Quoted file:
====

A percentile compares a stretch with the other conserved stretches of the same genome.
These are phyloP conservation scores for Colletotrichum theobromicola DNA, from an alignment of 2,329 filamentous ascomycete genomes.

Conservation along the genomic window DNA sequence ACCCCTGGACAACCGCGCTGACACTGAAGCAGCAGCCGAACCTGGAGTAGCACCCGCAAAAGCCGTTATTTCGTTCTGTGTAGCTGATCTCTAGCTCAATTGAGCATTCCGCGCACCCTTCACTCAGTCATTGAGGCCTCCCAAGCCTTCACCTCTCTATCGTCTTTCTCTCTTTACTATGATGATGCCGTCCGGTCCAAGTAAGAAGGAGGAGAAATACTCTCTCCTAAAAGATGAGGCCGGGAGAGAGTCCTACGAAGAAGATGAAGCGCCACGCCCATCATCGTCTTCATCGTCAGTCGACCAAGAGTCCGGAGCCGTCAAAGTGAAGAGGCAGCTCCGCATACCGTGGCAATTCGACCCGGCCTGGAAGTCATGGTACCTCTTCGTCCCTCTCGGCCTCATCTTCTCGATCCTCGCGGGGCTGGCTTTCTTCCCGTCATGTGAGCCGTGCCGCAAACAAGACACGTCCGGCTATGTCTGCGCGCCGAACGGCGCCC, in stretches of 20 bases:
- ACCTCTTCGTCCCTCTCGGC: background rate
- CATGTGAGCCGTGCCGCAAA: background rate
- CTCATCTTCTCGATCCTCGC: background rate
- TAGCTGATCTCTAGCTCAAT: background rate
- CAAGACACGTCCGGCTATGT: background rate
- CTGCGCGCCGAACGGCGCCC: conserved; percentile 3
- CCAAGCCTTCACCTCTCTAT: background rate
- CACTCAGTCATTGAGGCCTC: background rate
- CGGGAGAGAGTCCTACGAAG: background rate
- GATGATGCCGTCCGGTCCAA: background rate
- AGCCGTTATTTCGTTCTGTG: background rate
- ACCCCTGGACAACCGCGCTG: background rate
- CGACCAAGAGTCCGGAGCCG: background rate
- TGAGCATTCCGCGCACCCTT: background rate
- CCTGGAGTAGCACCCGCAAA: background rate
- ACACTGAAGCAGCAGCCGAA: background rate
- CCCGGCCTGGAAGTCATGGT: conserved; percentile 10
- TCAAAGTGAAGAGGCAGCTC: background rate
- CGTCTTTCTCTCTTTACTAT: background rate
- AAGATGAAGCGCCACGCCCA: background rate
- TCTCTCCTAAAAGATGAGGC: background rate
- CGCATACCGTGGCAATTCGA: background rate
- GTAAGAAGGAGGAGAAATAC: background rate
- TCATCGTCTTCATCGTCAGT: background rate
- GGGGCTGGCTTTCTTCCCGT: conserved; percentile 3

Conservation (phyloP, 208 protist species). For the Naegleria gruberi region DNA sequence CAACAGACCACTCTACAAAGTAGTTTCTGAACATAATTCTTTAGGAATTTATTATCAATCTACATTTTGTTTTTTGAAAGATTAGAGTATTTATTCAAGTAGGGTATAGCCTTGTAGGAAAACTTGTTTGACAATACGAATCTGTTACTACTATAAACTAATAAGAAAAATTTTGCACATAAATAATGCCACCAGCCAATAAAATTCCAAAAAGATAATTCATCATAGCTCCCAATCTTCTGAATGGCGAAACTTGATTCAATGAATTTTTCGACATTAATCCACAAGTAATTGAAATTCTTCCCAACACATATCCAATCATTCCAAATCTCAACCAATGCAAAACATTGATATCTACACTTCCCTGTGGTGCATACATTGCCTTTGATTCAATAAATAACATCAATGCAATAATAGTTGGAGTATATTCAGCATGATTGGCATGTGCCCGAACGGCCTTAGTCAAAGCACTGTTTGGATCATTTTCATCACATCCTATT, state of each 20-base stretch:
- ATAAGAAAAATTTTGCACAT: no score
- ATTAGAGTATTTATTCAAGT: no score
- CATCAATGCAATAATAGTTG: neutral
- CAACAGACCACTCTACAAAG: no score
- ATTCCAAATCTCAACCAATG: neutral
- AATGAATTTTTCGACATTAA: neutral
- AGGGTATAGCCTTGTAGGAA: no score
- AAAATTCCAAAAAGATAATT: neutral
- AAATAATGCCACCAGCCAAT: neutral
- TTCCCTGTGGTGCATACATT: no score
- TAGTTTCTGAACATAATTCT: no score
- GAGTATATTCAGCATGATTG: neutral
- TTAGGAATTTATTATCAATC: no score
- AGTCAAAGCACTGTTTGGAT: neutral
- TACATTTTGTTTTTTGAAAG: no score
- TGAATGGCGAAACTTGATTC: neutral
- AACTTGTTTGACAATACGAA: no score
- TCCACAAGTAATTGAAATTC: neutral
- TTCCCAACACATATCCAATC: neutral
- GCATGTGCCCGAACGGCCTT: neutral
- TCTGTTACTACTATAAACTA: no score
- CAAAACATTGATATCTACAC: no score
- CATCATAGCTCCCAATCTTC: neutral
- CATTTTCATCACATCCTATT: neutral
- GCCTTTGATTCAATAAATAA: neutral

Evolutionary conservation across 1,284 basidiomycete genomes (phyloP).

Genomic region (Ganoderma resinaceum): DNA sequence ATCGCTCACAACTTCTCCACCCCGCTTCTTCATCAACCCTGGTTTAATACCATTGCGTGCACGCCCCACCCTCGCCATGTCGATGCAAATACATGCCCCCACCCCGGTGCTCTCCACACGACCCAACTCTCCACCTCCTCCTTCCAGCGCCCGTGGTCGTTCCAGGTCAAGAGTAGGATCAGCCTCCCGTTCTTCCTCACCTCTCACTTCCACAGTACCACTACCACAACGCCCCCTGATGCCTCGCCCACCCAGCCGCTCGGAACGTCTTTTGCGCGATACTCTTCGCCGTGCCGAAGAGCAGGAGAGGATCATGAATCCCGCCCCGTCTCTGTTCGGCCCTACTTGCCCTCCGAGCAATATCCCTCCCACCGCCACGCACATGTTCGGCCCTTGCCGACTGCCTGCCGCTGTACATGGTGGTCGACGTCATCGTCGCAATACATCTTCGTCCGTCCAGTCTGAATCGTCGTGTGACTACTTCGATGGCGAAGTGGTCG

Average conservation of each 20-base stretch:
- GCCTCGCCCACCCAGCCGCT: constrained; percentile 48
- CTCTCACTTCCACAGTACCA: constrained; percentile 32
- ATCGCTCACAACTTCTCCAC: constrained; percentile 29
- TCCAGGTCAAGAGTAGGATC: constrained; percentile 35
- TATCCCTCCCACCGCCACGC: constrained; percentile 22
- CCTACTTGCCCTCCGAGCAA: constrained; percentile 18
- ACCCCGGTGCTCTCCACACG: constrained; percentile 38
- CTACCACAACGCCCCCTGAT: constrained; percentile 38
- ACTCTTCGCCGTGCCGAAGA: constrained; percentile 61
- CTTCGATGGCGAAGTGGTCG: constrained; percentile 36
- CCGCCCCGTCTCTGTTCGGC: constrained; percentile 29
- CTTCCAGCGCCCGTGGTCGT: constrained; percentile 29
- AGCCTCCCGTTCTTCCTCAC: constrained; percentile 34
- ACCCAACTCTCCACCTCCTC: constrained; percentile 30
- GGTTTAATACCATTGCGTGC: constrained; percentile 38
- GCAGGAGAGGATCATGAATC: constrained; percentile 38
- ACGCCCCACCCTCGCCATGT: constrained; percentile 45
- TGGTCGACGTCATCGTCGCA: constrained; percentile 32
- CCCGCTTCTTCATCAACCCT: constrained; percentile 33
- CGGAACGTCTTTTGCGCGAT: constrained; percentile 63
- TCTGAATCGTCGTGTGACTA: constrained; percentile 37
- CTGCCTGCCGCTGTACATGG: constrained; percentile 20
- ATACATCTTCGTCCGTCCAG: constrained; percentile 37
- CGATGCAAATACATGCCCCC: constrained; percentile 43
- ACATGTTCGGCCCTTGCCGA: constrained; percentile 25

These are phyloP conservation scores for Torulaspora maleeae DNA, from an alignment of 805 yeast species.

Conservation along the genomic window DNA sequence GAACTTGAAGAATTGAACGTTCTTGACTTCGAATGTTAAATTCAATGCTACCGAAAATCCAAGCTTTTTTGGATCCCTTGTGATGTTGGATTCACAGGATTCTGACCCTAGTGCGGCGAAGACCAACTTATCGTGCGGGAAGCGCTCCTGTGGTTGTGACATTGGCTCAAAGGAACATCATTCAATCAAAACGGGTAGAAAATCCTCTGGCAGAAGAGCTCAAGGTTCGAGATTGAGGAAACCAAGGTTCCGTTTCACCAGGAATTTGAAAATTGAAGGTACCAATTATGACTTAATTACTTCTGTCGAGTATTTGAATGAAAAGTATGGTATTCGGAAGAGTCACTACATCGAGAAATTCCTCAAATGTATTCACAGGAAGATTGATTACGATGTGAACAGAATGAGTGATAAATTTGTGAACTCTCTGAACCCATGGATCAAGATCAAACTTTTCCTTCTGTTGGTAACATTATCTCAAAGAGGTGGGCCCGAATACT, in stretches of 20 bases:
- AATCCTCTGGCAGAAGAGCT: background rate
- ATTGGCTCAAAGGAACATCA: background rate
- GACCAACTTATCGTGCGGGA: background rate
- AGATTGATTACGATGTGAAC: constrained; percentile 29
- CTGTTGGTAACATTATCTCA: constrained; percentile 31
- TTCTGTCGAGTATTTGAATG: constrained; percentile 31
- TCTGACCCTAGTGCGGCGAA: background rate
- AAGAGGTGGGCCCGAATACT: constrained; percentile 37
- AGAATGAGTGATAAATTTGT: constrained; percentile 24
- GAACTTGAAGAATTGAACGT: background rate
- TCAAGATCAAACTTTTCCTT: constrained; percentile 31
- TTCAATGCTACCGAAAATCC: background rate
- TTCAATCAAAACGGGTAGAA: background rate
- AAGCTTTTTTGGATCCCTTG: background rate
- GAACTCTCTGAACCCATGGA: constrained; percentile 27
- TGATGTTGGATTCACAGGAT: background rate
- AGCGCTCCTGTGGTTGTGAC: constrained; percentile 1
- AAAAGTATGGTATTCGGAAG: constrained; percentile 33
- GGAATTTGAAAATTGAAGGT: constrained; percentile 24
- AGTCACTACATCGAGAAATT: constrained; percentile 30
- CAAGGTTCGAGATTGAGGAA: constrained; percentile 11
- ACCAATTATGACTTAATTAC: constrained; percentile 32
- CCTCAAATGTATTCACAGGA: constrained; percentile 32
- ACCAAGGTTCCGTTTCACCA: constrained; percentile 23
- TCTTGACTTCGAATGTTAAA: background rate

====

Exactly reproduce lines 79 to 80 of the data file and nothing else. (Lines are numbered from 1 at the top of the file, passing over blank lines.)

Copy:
- CTGCCTGCCGCTGTACATGG: constrained; percentile 20
- ATACATCTTCGTCCGTCCAG: constrained; percentile 37